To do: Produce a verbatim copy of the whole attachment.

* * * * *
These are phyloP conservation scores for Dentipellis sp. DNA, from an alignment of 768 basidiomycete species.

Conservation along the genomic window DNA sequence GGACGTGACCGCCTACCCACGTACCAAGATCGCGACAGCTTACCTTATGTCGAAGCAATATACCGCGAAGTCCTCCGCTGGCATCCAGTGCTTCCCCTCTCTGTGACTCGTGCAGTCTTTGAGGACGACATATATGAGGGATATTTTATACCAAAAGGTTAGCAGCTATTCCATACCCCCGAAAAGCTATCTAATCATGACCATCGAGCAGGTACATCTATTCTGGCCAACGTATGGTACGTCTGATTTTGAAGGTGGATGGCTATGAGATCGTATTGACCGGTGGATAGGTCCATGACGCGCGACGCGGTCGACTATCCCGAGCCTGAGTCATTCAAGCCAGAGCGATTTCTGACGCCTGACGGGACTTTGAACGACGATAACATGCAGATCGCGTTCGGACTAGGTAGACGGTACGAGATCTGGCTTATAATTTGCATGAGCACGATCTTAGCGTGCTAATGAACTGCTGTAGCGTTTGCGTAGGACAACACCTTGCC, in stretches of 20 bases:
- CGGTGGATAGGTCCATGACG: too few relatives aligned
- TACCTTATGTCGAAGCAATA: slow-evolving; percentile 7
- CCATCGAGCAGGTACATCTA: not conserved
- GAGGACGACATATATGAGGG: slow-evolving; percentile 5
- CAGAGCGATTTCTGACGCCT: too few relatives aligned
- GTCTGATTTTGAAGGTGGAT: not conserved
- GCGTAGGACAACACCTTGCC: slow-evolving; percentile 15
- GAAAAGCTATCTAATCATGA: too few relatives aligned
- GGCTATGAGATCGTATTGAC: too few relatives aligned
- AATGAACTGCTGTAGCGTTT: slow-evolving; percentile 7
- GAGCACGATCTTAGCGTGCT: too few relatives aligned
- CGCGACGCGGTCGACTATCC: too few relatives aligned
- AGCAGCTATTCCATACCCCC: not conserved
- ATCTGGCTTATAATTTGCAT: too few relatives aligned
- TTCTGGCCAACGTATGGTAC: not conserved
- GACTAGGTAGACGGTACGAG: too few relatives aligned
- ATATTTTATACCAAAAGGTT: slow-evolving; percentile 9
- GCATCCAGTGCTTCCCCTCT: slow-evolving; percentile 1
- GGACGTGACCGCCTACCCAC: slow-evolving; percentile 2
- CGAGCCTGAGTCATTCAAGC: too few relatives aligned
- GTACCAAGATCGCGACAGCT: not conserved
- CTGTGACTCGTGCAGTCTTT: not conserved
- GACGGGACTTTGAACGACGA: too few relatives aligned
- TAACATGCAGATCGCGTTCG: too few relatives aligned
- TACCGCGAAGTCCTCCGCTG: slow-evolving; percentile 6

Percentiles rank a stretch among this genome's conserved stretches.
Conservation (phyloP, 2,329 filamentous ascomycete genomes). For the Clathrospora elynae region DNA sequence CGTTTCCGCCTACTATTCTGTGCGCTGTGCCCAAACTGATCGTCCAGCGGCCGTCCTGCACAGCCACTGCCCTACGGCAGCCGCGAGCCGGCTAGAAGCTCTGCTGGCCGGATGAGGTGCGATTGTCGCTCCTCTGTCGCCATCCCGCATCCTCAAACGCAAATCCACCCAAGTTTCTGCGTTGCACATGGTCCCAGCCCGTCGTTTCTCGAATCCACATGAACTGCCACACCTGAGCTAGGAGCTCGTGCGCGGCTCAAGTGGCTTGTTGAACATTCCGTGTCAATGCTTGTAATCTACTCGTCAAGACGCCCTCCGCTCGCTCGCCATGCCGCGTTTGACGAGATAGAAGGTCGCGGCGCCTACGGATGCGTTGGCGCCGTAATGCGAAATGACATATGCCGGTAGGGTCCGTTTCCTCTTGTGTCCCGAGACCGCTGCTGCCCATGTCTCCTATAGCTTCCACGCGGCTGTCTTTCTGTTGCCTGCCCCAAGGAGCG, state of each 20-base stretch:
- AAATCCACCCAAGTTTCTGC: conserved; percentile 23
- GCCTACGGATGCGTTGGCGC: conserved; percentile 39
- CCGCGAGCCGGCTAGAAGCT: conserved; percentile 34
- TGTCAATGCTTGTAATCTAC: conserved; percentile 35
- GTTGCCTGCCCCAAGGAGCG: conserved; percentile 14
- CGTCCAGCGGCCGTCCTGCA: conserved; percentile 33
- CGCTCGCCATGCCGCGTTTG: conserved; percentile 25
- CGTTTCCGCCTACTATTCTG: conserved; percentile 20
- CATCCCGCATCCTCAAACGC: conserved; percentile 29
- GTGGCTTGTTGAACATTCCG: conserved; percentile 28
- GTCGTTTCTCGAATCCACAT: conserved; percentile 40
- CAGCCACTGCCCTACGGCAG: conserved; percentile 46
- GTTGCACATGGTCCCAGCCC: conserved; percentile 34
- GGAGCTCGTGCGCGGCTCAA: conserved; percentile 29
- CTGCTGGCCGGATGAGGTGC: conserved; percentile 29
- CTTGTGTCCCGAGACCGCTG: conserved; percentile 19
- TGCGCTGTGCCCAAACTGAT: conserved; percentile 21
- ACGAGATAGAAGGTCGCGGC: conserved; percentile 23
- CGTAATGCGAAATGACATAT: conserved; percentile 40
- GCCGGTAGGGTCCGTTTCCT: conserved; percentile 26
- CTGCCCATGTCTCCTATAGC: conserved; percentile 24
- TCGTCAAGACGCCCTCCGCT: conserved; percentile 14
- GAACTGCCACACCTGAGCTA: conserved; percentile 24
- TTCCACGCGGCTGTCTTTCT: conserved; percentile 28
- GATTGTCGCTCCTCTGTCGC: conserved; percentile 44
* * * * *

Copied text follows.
These are phyloP conservation scores for Dentipellis sp. DNA, from an alignment of 768 basidiomycete species.

Conservation along the genomic window DNA sequence GGACGTGACCGCCTACCCACGTACCAAGATCGCGACAGCTTACCTTATGTCGAAGCAATATACCGCGAAGTCCTCCGCTGGCATCCAGTGCTTCCCCTCTCTGTGACTCGTGCAGTCTTTGAGGACGACATATATGAGGGATATTTTATACCAAAAGGTTAGCAGCTATTCCATACCCCCGAAAAGCTATCTAATCATGACCATCGAGCAGGTACATCTATTCTGGCCAACGTATGGTACGTCTGATTTTGAAGGTGGATGGCTATGAGATCGTATTGACCGGTGGATAGGTCCATGACGCGCGACGCGGTCGACTATCCCGAGCCTGAGTCATTCAAGCCAGAGCGATTTCTGACGCCTGACGGGACTTTGAACGACGATAACATGCAGATCGCGTTCGGACTAGGTAGACGGTACGAGATCTGGCTTATAATTTGCATGAGCACGATCTTAGCGTGCTAATGAACTGCTGTAGCGTTTGCGTAGGACAACACCTTGCC, in stretches of 20 bases:
- CGGTGGATAGGTCCATGACG: too few relatives aligned
- TACCTTATGTCGAAGCAATA: slow-evolving; percentile 7
- CCATCGAGCAGGTACATCTA: not conserved
- GAGGACGACATATATGAGGG: slow-evolving; percentile 5
- CAGAGCGATTTCTGACGCCT: too few relatives aligned
- GTCTGATTTTGAAGGTGGAT: not conserved
- GCGTAGGACAACACCTTGCC: slow-evolving; percentile 15
- GAAAAGCTATCTAATCATGA: too few relatives aligned
- GGCTATGAGATCGTATTGAC: too few relatives aligned
- AATGAACTGCTGTAGCGTTT: slow-evolving; percentile 7
- GAGCACGATCTTAGCGTGCT: too few relatives aligned
- CGCGACGCGGTCGACTATCC: too few relatives aligned
- AGCAGCTATTCCATACCCCC: not conserved
- ATCTGGCTTATAATTTGCAT: too few relatives aligned
- TTCTGGCCAACGTATGGTAC: not conserved
- GACTAGGTAGACGGTACGAG: too few relatives aligned
- ATATTTTATACCAAAAGGTT: slow-evolving; percentile 9
- GCATCCAGTGCTTCCCCTCT: slow-evolving; percentile 1
- GGACGTGACCGCCTACCCAC: slow-evolving; percentile 2
- CGAGCCTGAGTCATTCAAGC: too few relatives aligned
- GTACCAAGATCGCGACAGCT: not conserved
- CTGTGACTCGTGCAGTCTTT: not conserved
- GACGGGACTTTGAACGACGA: too few relatives aligned
- TAACATGCAGATCGCGTTCG: too few relatives aligned
- TACCGCGAAGTCCTCCGCTG: slow-evolving; percentile 6

Percentiles rank a stretch among this genome's conserved stretches.
Conservation (phyloP, 2,329 filamentous ascomycete genomes). For the Clathrospora elynae region DNA sequence CGTTTCCGCCTACTATTCTGTGCGCTGTGCCCAAACTGATCGTCCAGCGGCCGTCCTGCACAGCCACTGCCCTACGGCAGCCGCGAGCCGGCTAGAAGCTCTGCTGGCCGGATGAGGTGCGATTGTCGCTCCTCTGTCGCCATCCCGCATCCTCAAACGCAAATCCACCCAAGTTTCTGCGTTGCACATGGTCCCAGCCCGTCGTTTCTCGAATCCACATGAACTGCCACACCTGAGCTAGGAGCTCGTGCGCGGCTCAAGTGGCTTGTTGAACATTCCGTGTCAATGCTTGTAATCTACTCGTCAAGACGCCCTCCGCTCGCTCGCCATGCCGCGTTTGACGAGATAGAAGGTCGCGGCGCCTACGGATGCGTTGGCGCCGTAATGCGAAATGACATATGCCGGTAGGGTCCGTTTCCTCTTGTGTCCCGAGACCGCTGCTGCCCATGTCTCCTATAGCTTCCACGCGGCTGTCTTTCTGTTGCCTGCCCCAAGGAGCG, state of each 20-base stretch:
- AAATCCACCCAAGTTTCTGC: conserved; percentile 23
- GCCTACGGATGCGTTGGCGC: conserved; percentile 39
- CCGCGAGCCGGCTAGAAGCT: conserved; percentile 34
- TGTCAATGCTTGTAATCTAC: conserved; percentile 35
- GTTGCCTGCCCCAAGGAGCG: conserved; percentile 14
- CGTCCAGCGGCCGTCCTGCA: conserved; percentile 33
- CGCTCGCCATGCCGCGTTTG: conserved; percentile 25
- CGTTTCCGCCTACTATTCTG: conserved; percentile 20
- CATCCCGCATCCTCAAACGC: conserved; percentile 29
- GTGGCTTGTTGAACATTCCG: conserved; percentile 28
- GTCGTTTCTCGAATCCACAT: conserved; percentile 40
- CAGCCACTGCCCTACGGCAG: conserved; percentile 46
- GTTGCACATGGTCCCAGCCC: conserved; percentile 34
- GGAGCTCGTGCGCGGCTCAA: conserved; percentile 29
- CTGCTGGCCGGATGAGGTGC: conserved; percentile 29
- CTTGTGTCCCGAGACCGCTG: conserved; percentile 19
- TGCGCTGTGCCCAAACTGAT: conserved; percentile 21
- ACGAGATAGAAGGTCGCGGC: conserved; percentile 23
- CGTAATGCGAAATGACATAT: conserved; percentile 40
- GCCGGTAGGGTCCGTTTCCT: conserved; percentile 26
- CTGCCCATGTCTCCTATAGC: conserved; percentile 24
- TCGTCAAGACGCCCTCCGCT: conserved; percentile 14
- GAACTGCCACACCTGAGCTA: conserved; percentile 24
- TTCCACGCGGCTGTCTTTCT: conserved; percentile 28
- GATTGTCGCTCCTCTGTCGC: conserved; percentile 44